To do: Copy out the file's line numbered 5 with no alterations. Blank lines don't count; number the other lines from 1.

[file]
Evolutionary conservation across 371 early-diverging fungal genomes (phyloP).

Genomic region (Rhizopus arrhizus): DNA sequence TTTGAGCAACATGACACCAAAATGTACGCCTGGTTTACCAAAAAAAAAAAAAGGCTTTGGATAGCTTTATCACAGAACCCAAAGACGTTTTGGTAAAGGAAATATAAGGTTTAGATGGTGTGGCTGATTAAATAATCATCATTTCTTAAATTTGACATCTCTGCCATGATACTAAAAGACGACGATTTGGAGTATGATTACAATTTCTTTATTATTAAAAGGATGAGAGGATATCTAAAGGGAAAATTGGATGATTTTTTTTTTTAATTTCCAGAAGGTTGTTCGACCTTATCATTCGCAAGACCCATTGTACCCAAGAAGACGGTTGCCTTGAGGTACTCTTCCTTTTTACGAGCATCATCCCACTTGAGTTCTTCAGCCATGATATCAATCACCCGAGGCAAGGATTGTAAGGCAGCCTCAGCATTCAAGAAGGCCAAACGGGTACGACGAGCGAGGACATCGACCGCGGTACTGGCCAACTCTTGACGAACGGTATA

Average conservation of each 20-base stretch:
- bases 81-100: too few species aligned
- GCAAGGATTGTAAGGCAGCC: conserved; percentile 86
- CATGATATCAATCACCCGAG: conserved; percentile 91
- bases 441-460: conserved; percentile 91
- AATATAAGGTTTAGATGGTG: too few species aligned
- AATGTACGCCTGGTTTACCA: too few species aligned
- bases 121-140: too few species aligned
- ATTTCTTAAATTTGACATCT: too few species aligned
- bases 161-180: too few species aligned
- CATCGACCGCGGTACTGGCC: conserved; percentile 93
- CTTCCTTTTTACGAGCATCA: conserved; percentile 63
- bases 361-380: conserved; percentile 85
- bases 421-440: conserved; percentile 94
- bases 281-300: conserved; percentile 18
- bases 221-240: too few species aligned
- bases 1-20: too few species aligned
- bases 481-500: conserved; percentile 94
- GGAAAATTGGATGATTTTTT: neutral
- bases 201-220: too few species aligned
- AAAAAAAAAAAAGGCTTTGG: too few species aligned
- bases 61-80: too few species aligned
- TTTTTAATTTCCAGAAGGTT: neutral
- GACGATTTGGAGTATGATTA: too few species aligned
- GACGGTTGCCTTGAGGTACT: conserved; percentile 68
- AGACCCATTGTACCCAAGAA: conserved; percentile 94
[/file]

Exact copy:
- GCAAGGATTGTAAGGCAGCC: conserved; percentile 86